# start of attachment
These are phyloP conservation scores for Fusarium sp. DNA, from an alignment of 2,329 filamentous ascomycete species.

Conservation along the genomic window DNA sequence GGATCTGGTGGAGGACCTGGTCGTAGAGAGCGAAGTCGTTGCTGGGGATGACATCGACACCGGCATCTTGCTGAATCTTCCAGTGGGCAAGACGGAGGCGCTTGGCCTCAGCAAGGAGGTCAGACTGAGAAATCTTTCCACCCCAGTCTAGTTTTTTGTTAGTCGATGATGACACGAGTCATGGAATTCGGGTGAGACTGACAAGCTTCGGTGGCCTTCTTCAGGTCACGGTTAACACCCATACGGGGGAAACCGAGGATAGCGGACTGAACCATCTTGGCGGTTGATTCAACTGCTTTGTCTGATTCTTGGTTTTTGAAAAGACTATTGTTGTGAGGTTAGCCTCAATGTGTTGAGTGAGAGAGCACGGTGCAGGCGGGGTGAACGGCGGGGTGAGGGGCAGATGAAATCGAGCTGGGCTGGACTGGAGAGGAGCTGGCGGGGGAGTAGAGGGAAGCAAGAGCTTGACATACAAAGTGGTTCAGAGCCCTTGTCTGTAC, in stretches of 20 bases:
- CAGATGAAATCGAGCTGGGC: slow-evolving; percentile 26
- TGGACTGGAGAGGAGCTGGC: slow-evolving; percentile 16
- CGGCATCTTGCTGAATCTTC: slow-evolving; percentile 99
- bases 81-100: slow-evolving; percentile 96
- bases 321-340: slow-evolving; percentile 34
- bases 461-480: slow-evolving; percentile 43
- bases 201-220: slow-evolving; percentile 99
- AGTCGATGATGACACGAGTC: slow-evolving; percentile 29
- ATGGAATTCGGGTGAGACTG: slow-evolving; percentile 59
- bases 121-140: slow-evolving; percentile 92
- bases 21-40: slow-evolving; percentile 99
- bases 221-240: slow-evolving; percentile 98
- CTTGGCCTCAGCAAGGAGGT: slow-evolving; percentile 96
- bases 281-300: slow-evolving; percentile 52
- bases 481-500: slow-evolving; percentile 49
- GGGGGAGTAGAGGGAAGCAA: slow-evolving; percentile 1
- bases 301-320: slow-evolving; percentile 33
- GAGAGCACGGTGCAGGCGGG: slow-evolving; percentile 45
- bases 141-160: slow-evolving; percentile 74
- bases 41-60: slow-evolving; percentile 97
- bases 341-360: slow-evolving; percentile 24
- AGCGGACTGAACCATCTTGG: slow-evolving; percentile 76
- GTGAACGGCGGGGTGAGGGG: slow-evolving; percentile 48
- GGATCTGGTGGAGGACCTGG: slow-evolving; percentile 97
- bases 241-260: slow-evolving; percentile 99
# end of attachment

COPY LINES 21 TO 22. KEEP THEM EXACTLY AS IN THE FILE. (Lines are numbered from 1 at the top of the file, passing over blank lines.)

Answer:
- bases 141-160: slow-evolving; percentile 74
- bases 41-60: slow-evolving; percentile 97